The Dutch ministry of defense has issued a notice calling for information regarding the potential acquisition of a vertical takeoff and landing unmanned aerial vehicle for use on naval vessels. A prior information notice is calling for consultation from industry on the offerings that fit this category, so that the MoD can determine if its requirements can be fulfilled. Interested parties have until November 15 to respond.
“A market consultation is held for this need to determine whether the market can meet certain requirements, what added value can be offered in the delivery and which market parties are interested in the assignment or part of the assignment,” the notice says.
There are two key players offering small unmanned helicopters that generally pitch for vessel-based UAV requirements, namely UMS Skeldar and Schiebel with their V-200 and Camcopter systems, respectively. While UMS Skeldar could not provide detail on the MoD’s information notice, it confirmed to AIN that it has been in discussions with the MoD for some time regarding the potential requirements that the navy may have. UMS Skeldar has been selected by the German MoD to provide its V-200B UAV for the navy’s K130 corvettes, and the company noted that the requirements of NATO navies for this type of operation tend to be common, suggesting that the success with Germany may place the company well for any similar requirements.
Additionally, the decision by Belgium to acquire the F-35 for its F-16 fighter replacement announced through a multibillion-euro pledge from the government may have stolen the headlines in October, but the European nation also made a number of other commitments via the funding announcement, including the acquisition of two medium-altitude, long-endurance (MALE) UAVs from the U.S.
This is likely to be the developmental MQ-9B SkyGuardian UAV from General Atomics Aeronautical Systems, or its predecessor, the MQ-9 Reaper, the first of which is being acquired by the Royal Air Force under its Protector initiative.
"MALE drones play an increasingly important role in operations, but at the European level, there is a shortage of this type of drones,” said Belgian defense minister, Steven Vandeput. “With this purchase, defense is committed to the future while filling a capacity deficit at the European level."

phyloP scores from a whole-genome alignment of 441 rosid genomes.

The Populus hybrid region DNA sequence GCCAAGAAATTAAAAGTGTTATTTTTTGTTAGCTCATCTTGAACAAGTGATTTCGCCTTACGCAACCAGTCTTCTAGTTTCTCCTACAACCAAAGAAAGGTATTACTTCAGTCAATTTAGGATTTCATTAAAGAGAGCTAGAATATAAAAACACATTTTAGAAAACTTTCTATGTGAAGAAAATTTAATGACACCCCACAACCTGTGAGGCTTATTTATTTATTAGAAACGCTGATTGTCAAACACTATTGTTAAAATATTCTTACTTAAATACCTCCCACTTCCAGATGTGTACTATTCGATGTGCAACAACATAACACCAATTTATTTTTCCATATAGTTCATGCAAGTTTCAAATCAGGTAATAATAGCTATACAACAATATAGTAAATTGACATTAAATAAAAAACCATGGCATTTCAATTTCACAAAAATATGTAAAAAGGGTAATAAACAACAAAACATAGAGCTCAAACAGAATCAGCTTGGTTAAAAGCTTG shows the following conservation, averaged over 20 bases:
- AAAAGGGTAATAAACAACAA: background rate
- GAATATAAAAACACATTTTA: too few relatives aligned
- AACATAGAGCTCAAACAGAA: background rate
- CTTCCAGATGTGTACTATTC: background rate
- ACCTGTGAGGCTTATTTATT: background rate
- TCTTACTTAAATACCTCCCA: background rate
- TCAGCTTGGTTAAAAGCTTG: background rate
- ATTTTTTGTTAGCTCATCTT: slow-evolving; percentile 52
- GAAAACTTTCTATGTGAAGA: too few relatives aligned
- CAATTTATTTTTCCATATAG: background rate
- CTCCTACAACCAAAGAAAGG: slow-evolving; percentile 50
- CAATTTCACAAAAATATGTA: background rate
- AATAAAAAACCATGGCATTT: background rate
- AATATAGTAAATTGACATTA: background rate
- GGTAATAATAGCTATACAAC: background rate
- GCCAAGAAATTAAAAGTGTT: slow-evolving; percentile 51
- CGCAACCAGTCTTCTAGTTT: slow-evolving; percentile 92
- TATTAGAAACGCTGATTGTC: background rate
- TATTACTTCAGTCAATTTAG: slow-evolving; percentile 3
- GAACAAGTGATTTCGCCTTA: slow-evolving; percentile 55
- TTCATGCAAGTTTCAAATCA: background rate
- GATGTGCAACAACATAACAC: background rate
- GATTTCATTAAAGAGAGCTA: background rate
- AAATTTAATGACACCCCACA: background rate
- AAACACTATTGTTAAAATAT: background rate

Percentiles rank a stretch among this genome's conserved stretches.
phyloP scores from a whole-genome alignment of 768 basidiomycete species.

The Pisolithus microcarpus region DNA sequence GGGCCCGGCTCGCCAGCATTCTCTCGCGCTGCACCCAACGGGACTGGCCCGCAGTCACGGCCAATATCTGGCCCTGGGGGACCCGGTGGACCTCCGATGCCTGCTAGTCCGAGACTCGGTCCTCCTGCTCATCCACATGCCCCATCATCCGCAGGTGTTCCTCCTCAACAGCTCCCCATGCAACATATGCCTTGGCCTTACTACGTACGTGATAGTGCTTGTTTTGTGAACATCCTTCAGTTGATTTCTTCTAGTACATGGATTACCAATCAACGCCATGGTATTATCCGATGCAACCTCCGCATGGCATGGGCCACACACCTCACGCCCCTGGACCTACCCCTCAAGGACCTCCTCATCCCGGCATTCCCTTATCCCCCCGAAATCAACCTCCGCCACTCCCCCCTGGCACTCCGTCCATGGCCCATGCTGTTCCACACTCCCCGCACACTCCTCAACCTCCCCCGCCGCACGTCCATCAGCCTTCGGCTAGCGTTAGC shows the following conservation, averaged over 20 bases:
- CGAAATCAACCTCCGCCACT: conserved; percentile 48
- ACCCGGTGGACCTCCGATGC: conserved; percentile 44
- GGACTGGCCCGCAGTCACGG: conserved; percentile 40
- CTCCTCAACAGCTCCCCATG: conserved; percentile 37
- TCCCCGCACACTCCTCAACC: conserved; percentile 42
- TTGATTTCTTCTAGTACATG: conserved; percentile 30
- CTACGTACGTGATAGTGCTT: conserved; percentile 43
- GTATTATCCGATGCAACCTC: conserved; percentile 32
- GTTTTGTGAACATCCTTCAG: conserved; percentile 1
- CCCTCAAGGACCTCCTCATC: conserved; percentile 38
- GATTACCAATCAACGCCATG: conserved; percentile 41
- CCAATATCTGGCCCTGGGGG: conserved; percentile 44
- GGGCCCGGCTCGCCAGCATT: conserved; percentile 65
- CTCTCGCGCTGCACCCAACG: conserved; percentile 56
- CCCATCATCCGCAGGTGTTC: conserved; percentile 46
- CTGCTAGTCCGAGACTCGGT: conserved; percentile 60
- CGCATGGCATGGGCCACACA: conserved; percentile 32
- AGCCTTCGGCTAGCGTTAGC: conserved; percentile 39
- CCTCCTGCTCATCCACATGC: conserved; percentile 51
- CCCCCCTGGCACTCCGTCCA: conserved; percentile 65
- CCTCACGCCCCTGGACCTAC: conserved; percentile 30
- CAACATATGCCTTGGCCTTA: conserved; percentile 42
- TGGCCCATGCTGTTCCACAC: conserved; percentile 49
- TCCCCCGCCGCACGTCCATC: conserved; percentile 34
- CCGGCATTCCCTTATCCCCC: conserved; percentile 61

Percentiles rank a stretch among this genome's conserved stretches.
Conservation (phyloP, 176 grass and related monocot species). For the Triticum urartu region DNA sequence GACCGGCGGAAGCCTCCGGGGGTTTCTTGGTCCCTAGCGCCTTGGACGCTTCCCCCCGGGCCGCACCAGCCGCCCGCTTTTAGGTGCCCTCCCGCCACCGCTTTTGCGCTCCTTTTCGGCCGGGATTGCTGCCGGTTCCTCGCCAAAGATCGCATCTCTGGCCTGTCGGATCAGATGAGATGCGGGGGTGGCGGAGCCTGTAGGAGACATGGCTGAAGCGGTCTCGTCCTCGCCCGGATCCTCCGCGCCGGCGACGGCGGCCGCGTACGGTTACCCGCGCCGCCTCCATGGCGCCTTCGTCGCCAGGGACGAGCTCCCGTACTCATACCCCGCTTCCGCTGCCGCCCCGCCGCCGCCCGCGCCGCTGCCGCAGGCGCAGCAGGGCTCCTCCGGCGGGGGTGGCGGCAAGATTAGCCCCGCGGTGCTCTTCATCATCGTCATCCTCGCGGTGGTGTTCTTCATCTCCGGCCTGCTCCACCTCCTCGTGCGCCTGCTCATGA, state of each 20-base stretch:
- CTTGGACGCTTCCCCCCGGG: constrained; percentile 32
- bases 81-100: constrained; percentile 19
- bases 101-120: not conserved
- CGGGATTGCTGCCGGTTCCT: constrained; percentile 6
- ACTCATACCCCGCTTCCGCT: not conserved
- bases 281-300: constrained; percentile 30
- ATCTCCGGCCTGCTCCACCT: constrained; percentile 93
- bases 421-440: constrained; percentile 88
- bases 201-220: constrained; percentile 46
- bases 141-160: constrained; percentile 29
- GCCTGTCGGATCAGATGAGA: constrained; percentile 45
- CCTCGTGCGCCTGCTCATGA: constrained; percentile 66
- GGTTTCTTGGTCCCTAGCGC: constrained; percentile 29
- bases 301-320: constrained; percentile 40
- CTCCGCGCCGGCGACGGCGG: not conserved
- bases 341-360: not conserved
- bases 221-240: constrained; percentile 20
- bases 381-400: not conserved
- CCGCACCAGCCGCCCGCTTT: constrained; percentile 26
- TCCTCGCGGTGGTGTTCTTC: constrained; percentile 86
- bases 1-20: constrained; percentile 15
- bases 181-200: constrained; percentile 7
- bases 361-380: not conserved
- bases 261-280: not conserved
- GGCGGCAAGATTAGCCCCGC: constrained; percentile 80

He added that maintaining such a capability would be a major undertaking, so Brussels is seeking cooperation with a partner country from the EU/NATO to jointly acquire and support the systems. Neighboring nation France operates the Reaper and is the only nation outside of the U.S. and UK that has been authorized by the U.S. government to arm the UAV.
Elsewhere in Europe, Spain has awarded Sistemas de Control Remoto a €495,000 ($565,000) contract for its Scrab II aerial target. The MoD claims that it is the only target capable of meeting all of the requirements and technical specifications to enable it to plan and train for advanced tactics and maneuvers, and reach the altitude and range required to replicate operational missions. Scrab II has a range of 62 miles (100 km) with its datalink, according to the company, and an endurance of 60 minutes.
The target has already been tested in flight by Spain with a number of weapon systems, the contract notice claims, which concluded that it was the only option that fulfilled requirements for flight envelope and payload specifications, namely infrared and radar cross-section signature enhancers.